About the Holiday
For over twenty years, the National Chicken Council has used the month of September to promote chicken sales as the summer grilling season winds down. The endeavor has been so successful that September is now known as National Chicken Month! While chicken on the dinner plate or in a sandwich is delicious, chickens also make good pets and—as today’s book proves—great friends!
Bear and Chicken
By Jannie Ho
On a cold winter day, Bear was coming home from his morning walk when “he saw a chicken, frozen in the snow!” He picked her and her knapsack up and brought them inside, where a warm fire crackled in the fireplace. “How does one defrost a chicken? thought Bear.” Bear took a blanket and wrapped the chicken like a burrito and held her tight until her eyes opened. When that happened, Bear smiled and Chicken found herself staring into two rows of very sharp teeth.
Bear took Chicken into the kitchen, where carrots and onions sat on the counter. Bear picked up his cookbook and began to read. “‘You are just in time,’” he said to Chicken. Chicken looked on worriedly as Bear filled a huge, chicken-sized pot with water and put it on the stove to boil. When Chicken inadvertently knocked over a pot of basil, Bear decided it was a perfect addition to his recipe.
With a newly sharpened knife, Bear chopped up carrots, celery, and onions. “‘Hmmm…what else is missing?’ said Bear,” looking right at Chicken. Bear lifted Chicken up to the pot of hot, bubbling broth. Imagining what would happen next, Chicken wriggled out of Bear’s grasp and ran away as fast as she could and out the front door.
Bear chased after her, and even though Chicken “zig-zagged through the trees,” Bear caught up with her. She glanced at the big stick Bear had raised over her head, and thought it was the end for her. But Bear, his feelings hurt, was just holding out Chicken’s knapsack. “‘You forgot this,’” he said. Surprised, Chicken blurted out, ‘”You’re not going to eat me?’” Now it was Bear’s turn to be surprised, and he explained that he was making lunch for both of them.
Still wary, Chicken protested that she wasn’t hungry, but her grumbling tummy gave her away. The two laughed, and after Bear promised to help Chicken find her way home, they went inside to enjoy delicious bowls of vegetable soup.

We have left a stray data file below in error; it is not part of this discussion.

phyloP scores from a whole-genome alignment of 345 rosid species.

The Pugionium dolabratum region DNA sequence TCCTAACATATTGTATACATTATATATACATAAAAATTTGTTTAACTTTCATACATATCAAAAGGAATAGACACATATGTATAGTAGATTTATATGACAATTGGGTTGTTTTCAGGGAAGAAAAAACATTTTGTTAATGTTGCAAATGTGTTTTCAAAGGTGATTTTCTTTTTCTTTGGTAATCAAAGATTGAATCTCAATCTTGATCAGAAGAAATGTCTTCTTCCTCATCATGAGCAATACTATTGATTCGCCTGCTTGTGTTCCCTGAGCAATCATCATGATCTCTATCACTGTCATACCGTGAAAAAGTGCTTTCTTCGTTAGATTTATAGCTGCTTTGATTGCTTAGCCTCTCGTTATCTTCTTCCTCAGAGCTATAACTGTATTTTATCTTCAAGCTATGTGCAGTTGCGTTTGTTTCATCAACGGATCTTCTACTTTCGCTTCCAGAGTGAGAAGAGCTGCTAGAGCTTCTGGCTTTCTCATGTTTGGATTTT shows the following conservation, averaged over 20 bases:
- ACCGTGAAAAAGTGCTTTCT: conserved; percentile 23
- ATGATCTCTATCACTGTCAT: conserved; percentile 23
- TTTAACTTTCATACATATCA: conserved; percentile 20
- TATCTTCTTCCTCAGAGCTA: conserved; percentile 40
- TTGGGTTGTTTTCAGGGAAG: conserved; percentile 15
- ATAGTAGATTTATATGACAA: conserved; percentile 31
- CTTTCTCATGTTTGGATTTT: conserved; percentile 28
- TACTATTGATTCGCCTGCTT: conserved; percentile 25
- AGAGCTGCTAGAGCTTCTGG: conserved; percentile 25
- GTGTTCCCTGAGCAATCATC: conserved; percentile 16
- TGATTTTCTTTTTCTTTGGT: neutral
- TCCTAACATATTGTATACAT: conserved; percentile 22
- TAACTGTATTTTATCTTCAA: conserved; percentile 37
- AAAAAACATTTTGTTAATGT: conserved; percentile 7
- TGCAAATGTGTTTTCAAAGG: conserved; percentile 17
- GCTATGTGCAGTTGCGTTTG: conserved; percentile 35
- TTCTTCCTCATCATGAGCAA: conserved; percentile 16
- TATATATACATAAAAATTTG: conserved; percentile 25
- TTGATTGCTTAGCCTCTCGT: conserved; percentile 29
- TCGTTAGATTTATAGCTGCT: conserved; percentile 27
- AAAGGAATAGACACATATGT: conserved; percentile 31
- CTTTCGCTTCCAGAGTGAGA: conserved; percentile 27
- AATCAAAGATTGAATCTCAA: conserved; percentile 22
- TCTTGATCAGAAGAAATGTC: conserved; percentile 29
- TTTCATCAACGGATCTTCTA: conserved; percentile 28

An adorably illustrated recipe for Bear’s Vegetable Soup and a note about the diet of Black Bears follow the text.
Kids will love the suspense and humor of Jannie Ho’s mistaken purposes story. Her clever culinary puns set the action directly in the kitchen and put young readers in the same mindset as poor Chicken when she wakes up to a very suspicious smile. As Chicken stews about her predicament, little ones will empathize with her while older readers may have fun predicting Bear’s intent. The chase through the woods provides gentle suspense while the sweet reconciliation will have readers giggling along with Chicken and Bear.
Ho brings her distinctively cute artwork to her debut as an author/illustrator with great effect as Bear and Chicken exchange meaningful looks—but is Bear serious about cooking Chicken or just serious about his cooking? Kids will fall in love with little chicken from the moment she’s found in the snow and snugged into a warm blanket. Her worried expression will further endear her to readers, and who can blame them for a bit of worry of their own when Bear’s décor includes such things as a picture of bacon and eggs and the prominently displayed Chicken Cookbook?
A cozy Cozy for the youngest mystery lovers, Bear and Chicken would be a welcome guest on any home, classroom, or public library bookshelf.
Ages 3 – 6
Running Press Kids, 2017 | ISBN 978-0762462667
Discover more about Jannie Ho, her books, and her artwork on her website.
National Chicken Month Activity
A Chicken to Crow About
A long-handled wooden turner makes a plucky decoration for your room or kitchen—and a great reminder to bring your passions to every job! In a few simple steps, you’ll have a cute companion you’ll want to crow about!
- Printable Comb and Scarf Template
- Long-handled wooden turner, available in kitchen supply stores
- Red felt
- Yellow bakable clay
- Fabric, 12 inches square
- A small piece of white felt or fleece (optional)
- White paint (or any color you would like)
- Black marker
- Fabric glue
- Glue gun
- Paint brush
- Paint the wooden turner, let dry
- Cut the scarf from the piece of fabric
- Make a beak from the yellow clay and bake it according to package directions
To make the comb
- Cut out the comb from the red felt
- Fold the felt in half and glue the end together with the fabric glue
- Cut short strips from the folded top of the felt, about ½-inch to ¾ -inch in length
- Round the corners of the strips slightly
To make the scarf
- Fold the fabric in half
- With the long, straight edge of the scarf template along the fold, cut out the scarf
- With the fabric glue, glue the two sides of the scarf together so that you have two “right” sides
- Let dry
To assemble the chicken
- Pinch the bottom of the comb together so that the strips open and the felt pleats a little
- With the glue gun attach the comb to the back of the painted turner, keeping the bottom pinched together
- Attach the beak to the front of the turner
- Draw eyes on the chicken with the black marker
- Tie the scarf around the neck of the handle, hold in place with a drop of glue in the back if necessary
- To make tail feathers in a turner with a hole in the handle, pinch together a small folded piece of white felt or fleece and push it through the hole in the handle of the turner.
- Cut or arrange to look like feathers